With her racing schedule all set to begin on Sunday, May 8 in Monterrey, Mexico for the first triathlon World Cup event of her career, Carp’s Joanna Brown is hoping that the road less traveled leads to only one thing this season – the title of world junior champion.
Tremendous athletic ability already separates Brown from just about all of her peers, but the direction the 18-year-old has chosen – to dedicate every part of her life towards being the best swimmer, cyclist and runner possible – even differs from the vast majority of top athletes her age.
Brown turned down scholarship offers to several top NCAA running schools and took an extra year to complete Grade 12 at All Saints Catholic High School so she could spend more time training.
“For an 18-year-old, it’s kind of a scary situation,” explains Greg Kealey, Brown’s coach with the Bytown Storm triathlon club. “You’re not going to university or following the path that 99 per cent of people you know follow, or probably the path your parents just assumed you were going to do from the time you were one or two.
“To make those choices is not easy. She’s one of the few that’s not scared to say, ‘This is what I want.’”
Kealey identifies that bold trait as one of the major reasons Brown’s been so successful, highlighted by her bronze medal performance at last fall’s world junior championships in Hungary. Brown does plan to study at either Ottawa or Guelph universities this fall, although it likely won’t be in her preferred sciences programs because she’d have to miss too many labs for triathlon competitions.
The way Brown sees it, she can pursue school any time, but the chance to become world junior champion – and an Olympian further down the road – can only happen right now.
“I’m going for gold this year,” states Brown, who will be the only competitor in the Sept. 7-11 event in Beijing to already own a world junior medal since last year’s gold and silver medallists are now above the eligible age. “It’s going to be mine. That race is the one I’m looking forward to most.”
Since completing her final exams in January, Brown’s been fully devoted to her sport.The usual daily schedule includes a 6 a.m. swim with the Ravens of Carleton club, a cycle with the a Kunstadt Sports riding group, and a run with Kealey biking at her side to make sure that she’s hitting speed targets.
“It’s hard sometimes,” Brown says. “It’s my main focus, so your mood and how you’re feeling during the day kind of rides with how your training is going.”
It wasn’t always the case in the past, but Brown’s now learned not to think about triathlon once her workouts are done for the day. It’s important to go home to relax, spend time with her family, watch TV and wind down to avoid burning out, she notes.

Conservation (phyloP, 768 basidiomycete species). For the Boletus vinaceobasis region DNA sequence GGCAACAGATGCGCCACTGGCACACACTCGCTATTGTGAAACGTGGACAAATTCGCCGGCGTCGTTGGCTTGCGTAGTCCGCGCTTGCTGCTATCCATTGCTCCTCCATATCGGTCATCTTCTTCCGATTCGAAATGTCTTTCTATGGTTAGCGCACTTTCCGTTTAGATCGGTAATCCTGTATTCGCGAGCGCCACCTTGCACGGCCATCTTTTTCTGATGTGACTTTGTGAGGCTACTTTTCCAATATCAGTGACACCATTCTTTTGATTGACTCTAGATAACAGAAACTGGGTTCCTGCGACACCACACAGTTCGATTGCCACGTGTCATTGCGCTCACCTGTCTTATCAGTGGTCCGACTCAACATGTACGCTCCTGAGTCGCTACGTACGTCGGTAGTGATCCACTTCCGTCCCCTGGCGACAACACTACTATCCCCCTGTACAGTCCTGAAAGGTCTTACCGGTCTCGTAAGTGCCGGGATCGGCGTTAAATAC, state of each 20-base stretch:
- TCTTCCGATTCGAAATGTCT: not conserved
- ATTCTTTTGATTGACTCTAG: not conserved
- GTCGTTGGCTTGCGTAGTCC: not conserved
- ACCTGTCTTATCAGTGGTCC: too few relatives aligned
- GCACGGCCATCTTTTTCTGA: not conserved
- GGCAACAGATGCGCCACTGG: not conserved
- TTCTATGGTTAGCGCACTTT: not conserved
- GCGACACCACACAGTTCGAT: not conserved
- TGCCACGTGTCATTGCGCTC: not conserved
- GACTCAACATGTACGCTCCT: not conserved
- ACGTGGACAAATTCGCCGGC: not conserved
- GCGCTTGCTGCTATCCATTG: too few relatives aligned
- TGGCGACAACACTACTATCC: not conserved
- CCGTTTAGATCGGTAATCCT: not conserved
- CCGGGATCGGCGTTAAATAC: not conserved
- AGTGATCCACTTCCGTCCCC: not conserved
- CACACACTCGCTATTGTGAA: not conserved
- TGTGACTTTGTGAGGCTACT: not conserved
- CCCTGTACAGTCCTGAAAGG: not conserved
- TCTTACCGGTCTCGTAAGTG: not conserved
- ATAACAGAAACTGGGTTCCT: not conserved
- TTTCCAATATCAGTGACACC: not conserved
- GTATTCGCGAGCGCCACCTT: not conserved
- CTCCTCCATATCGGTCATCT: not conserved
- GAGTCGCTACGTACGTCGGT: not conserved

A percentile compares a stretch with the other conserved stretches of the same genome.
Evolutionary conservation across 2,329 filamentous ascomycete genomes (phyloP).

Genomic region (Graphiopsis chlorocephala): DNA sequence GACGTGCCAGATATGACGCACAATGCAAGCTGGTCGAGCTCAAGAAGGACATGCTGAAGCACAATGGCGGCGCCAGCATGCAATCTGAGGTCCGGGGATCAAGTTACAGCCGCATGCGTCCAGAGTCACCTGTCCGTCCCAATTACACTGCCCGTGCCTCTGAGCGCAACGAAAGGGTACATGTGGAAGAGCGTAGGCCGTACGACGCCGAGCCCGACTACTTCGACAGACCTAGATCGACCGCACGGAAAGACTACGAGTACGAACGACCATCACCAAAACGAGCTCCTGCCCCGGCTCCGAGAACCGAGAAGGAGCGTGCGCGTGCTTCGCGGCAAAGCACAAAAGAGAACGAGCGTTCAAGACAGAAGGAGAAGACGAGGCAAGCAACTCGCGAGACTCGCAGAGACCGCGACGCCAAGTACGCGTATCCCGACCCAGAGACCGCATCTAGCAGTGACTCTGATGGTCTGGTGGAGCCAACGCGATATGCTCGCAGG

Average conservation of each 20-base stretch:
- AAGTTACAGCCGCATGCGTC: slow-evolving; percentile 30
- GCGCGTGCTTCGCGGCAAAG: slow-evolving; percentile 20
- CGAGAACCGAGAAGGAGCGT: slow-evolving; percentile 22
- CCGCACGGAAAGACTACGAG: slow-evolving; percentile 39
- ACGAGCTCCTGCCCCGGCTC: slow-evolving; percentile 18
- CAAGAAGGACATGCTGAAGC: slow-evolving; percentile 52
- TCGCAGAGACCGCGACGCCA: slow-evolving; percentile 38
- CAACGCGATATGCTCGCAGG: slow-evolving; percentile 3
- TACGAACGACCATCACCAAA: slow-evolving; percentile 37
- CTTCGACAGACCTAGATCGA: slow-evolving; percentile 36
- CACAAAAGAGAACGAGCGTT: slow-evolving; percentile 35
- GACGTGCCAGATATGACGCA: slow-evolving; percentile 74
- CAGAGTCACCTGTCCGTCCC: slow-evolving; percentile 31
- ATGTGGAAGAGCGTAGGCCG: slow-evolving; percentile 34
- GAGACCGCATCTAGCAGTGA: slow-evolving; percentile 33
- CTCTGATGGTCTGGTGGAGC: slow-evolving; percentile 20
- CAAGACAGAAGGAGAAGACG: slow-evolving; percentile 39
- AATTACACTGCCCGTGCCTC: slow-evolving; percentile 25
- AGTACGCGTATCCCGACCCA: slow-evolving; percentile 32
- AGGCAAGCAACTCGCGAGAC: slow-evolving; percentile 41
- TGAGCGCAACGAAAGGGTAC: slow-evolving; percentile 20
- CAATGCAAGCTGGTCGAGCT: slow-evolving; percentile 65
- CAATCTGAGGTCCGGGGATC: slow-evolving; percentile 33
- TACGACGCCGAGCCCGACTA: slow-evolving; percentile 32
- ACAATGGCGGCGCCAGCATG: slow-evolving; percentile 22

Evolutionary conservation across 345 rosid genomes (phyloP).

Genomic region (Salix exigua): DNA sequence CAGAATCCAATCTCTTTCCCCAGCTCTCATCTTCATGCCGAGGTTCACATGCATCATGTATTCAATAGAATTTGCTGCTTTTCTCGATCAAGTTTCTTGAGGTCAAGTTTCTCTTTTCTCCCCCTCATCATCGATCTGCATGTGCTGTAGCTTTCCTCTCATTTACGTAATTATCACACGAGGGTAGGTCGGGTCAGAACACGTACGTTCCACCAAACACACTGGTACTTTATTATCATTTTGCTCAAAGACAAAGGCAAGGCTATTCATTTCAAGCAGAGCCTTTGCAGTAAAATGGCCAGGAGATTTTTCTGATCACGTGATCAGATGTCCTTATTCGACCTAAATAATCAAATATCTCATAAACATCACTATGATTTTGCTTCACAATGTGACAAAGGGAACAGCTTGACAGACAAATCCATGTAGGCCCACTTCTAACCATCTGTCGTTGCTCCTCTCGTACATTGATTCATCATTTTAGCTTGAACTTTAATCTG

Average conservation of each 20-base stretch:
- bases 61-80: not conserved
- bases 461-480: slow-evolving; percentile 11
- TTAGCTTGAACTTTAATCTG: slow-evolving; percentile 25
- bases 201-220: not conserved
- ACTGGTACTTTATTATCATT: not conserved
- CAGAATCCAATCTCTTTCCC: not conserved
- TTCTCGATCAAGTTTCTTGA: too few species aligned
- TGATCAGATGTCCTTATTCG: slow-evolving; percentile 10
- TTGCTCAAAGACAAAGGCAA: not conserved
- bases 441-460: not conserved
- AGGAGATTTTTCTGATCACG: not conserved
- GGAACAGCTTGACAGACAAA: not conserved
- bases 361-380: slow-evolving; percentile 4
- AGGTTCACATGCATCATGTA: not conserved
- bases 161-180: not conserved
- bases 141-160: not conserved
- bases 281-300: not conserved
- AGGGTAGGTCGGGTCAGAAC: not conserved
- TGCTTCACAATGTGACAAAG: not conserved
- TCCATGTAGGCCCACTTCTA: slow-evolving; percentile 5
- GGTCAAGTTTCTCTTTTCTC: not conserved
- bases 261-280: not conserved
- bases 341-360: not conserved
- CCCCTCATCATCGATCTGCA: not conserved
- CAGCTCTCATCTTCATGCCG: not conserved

“Because we’re doing so much training, you’re really on the brink of overtraining most of the time,” Brown adds. “You’re always pushing, but there’s always that edge where you’ll get knocked down if you go over it, but if you stay right on the edge, you’ll have great results.”
After stepping on a rock and dislocating the cuboid bone in her foot, Brown had to take some time off from running recently. But in general, Brown’s responded well to increased volume, mileage and intensity in her training sessions as she transitions towards the full 1.5-kilometre swim, 40 km bike and 10 km run she’ll face all the time next year when she graduates from the junior circuit (where races are only half that distance).
“She handles it really well,” Kealey notes. “Sometimes you have to kind of pull back the reigns more than anything.”
Brown feels good about her fitness heading into the first competition of the season, but has no idea where that’ll put her since it’s been so long since she’s raced, and it’ll be the first time she takes on the world’s very best senior-level triathletes at the World Cup.
“I’m so excited, and also a little scared for this race,” says the former Huntley Centennial student who recently returned to her old school to encourage youngsters to take part in the Diefenbooker Classic race held in Carp on Saturday, April 30. “It’s my first Olympic distance, I’ve never been in a World Cup race before, it’s in Mexico, it’s going to be hot, so I have to worry about nutrition and hydrating – it’s going to be a lot to handle, but I think it’s going to be a lot of fun too.”
Brown would like finish as the top Canadian female in Mexico – a tough task up against 2008 Olympic veteran and World Cup medallist Kathy Tremblay, as well as Kyla Coates – but she promises to remain positive regardless of the result and treat it as a learning opportunity to help towards the big goal at the end of the season.
“She’s capable of a gold at worlds this year,” adds Kealey, who will coach Brown and the other Canadian athletes at the Monterrey World Cup. “If all goes well, she’ll be able to express her consistency and her strength throughout the year, which is really what we’re after.”